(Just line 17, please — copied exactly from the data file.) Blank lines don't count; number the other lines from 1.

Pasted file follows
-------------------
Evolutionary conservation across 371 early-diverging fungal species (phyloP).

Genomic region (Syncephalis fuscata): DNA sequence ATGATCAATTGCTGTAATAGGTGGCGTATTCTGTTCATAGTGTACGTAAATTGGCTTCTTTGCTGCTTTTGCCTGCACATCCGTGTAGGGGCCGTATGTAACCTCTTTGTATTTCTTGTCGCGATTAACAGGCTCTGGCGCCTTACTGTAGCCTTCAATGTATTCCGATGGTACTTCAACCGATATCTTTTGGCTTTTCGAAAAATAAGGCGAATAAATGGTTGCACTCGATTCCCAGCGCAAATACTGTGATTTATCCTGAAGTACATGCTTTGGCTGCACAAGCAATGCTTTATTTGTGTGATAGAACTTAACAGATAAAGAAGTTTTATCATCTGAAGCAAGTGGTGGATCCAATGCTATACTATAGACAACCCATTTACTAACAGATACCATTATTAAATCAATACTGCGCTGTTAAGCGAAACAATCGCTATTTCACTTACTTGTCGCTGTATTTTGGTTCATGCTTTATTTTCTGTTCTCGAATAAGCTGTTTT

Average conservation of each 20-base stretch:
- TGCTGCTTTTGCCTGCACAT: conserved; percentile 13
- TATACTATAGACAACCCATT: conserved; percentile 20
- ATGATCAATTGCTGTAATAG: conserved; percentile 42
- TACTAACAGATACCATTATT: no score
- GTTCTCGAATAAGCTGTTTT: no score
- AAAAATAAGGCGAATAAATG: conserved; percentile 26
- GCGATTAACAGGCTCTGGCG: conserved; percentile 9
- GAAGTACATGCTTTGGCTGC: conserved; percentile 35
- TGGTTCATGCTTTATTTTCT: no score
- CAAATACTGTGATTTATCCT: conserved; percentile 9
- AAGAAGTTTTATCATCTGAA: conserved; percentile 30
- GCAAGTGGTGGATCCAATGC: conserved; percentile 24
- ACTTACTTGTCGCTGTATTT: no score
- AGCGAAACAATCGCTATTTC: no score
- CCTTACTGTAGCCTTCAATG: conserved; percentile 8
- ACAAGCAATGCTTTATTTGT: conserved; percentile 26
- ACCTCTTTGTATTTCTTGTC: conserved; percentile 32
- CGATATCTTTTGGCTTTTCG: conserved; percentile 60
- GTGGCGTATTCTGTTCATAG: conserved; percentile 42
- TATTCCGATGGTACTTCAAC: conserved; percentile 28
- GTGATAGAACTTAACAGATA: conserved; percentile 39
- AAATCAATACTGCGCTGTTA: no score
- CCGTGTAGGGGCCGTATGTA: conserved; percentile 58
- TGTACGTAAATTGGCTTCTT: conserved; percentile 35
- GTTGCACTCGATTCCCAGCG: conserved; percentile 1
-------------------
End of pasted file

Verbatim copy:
- AGCGAAACAATCGCTATTTC: no score